Notes from a Generation X Protest Mama

Hey there. This is somebody’s Mama. I am not your Mama, but I can dip in today. As a mother who is watching my child, and other children, peacefully protest, I just thought a few notes from the ancient days of the 80’s could be helpful. I did a large amount of sit ins, protests, marches, and other types of protests, so I have some experience that may help. Of course, you are a new generation and have more tools. But some things transcend decades.

Wondering what to take to a demonstration when Skittles aren’t enough?

  • Head Gear…on your head. This includes construction helmets, bicycle helmets, motorcycle helmets, Goalie helmets, or anything in that kind. You have one nugget on the top of your neck, and you need the gray stuff in it to be protected. A lot of memories have been lost due to badly imitated Karate Kid kicks to the head after school.
  • Facial coverings. We didn’t spend all those hours in front of the VCR watching the Dread Pirate Roberts mask to forget how useful they are. They help fight against facial recognition software. They help offer a bit of protection from Covid 19 and other germs that could be spread when people cough after being gassed or sprayed. Take an extra just in case the first gets covered in some chemical agents launched into the crowd.
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  • Facial Make Up. If you remember the 80’s, you probably remember the Scorpion’s singing “Rock you like a Hurricane” while wild women danced with faces painted in stripes and heavy eyeliner. No? Then how about G.I. Joe and all the camo make up kits sold at Halloween shops.
  • Goggles or safety glasses. Think ski goggles, shop glasses, or that kind of thing. An essential for keeping those nasty projectiles from blinding the eyes.
  • Black T Shirt or Hoodie. Just like the outcast girl in “Breakfast Club”, you too can be covered in oversized black clothing. But instead of shielding against the unbearable weight of pressures to conform to a suburban nightmare, you can protect your individual path to freedom by becoming indistinct in the crowd. A change of clothing in your backpack is good, too.
  • A cell phone. Keep in touch with each other using apps like Viber,  Signal Messenger, or Telegram Messenger.
  • A GoPro. Keep it on and stream. If your phone gets lost, you can still have footage. Be ready to hand it off to a friend.
  • Elbow and Knee pads. IF you can get these, use them every time. Falling, and being “helped to fall” by violent individuals, can endanger the joints you need to fully express your freedom of assembly (as part of your locomotion).
  • Lycra and nylon skin covering. Slide those arms and legs into some lycra. Wear long sleeved stretch lycra under shirts, and lycra under pants or shorts. Think aerobic work out wear. It will protect your skin from liquid attacks and other material irritants. It will at least help a bit.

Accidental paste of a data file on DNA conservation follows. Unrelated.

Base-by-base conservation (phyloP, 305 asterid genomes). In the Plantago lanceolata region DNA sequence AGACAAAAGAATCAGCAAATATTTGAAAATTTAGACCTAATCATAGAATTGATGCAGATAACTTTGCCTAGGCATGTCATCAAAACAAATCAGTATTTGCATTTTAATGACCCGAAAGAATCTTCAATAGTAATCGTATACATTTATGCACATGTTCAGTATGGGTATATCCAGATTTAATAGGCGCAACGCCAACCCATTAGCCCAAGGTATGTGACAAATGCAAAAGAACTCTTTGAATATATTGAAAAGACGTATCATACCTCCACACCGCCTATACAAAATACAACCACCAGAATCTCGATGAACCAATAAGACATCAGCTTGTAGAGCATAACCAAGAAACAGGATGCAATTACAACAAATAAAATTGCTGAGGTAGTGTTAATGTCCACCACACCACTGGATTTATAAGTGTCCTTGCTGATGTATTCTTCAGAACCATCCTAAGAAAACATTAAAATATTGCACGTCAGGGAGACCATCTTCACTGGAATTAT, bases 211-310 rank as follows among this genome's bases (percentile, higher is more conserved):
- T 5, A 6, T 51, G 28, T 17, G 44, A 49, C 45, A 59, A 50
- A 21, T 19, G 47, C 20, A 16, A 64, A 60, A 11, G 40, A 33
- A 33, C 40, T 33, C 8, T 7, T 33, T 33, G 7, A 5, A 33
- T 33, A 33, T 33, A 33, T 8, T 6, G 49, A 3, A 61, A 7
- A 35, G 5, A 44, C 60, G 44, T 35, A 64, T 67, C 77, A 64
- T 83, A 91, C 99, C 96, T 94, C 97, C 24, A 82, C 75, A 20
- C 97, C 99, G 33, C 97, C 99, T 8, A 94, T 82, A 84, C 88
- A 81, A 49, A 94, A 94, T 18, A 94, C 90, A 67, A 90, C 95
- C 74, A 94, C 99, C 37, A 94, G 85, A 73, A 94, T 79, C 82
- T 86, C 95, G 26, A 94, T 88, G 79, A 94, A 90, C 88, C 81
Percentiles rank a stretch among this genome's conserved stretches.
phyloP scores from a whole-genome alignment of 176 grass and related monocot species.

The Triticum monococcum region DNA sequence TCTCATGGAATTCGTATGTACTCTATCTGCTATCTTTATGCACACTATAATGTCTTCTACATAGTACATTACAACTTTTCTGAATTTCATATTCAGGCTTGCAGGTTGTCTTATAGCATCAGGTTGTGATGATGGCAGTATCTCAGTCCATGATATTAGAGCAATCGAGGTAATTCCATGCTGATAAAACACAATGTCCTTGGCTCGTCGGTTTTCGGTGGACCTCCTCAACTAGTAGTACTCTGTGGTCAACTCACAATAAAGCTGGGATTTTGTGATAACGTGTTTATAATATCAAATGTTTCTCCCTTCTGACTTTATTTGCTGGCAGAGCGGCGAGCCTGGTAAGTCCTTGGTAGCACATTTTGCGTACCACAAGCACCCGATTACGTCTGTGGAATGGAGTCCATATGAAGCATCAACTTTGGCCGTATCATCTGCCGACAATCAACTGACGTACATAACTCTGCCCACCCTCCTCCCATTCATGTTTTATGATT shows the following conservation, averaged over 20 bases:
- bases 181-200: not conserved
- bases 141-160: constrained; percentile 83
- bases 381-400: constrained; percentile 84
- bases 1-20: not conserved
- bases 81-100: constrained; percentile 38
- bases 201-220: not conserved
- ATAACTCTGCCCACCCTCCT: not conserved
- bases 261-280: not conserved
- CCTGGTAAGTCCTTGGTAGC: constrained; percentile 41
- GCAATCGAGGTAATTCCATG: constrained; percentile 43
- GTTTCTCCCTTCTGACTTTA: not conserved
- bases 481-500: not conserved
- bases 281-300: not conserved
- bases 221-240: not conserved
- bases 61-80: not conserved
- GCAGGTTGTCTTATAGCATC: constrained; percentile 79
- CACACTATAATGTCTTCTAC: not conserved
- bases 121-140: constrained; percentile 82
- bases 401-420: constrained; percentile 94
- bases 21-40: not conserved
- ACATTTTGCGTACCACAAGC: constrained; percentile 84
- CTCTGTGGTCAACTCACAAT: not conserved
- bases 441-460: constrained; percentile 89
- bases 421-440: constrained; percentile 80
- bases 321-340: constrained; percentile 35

Belle Isle Freedom March protester. Photo: Kenya Coviak, all rights reserved.
  • Gloves, preferably heat resistant. Just in case hot cannisters are being lobbed through the air, it is good to be ready to grab them and put them in a traffic cone without burning fingers. Sequins are not recommended.
  • Umbrella. Pepper spray is a thing. It also helps to obscure body parameters.
  • Some cash or loose change. You may need to take the bus home, or grab a cab. Also, taking credit cards is discouraged since they can be easily lost.
  • Fanny pack or back pack. Snacks, water, antacid liquids, all these go here. Styptic pens and other small First Aid supplies can fit in with your black baggie.
  • Black baggie. This is a small shopping bag that contains a bag of snack chips. In that little silver lined goodness called mylar, are great munchies. We ate everything in mylar, powder, or plastic after school, so trust, it is a blessing. It also is great for putting a cell phone in to not be tracked.
  • The map. Now do not panic. It doesn’t have to be on paper. But there should be 3 routes on it, color coded. That way if things go badly, a color route can be passed via word of mouth in order to switch paths out of there. There always has to be a way planned to leave. Always have a plan. Hannibal from the ” A Team” would agree. Did you know that a certain pocket monster gaming app has great detailed street mapping?
  • Good footwear. Do not go to a protest without good walking shoes or boots. You may be on your feet a long time. Climbing fences in flip flops is not coolness.
  • Spray paint. Use this to blind the cameras of illegal violent filmers of you.
  • Hand Jive. You can developed a simple set of hand signs. Use them to send messages, direct crowds, and form human chains to transport supplies.
  • Pliers. These are great for extracting fragments of board or metal from shoes. (Totally not talking about cutting zip ties with the wire cutter part, not at all.)
  • The Bobby pin. Use it to disable zip ties.

This is just a bit of old school stuff, mixed with a new generation. If you are working in the first aid area, then there is a whole other list of things to think about there. I’ll be talking about that later on. From this Gen X’er, give ’em hell, kids. We got your back, creaking bones and all.

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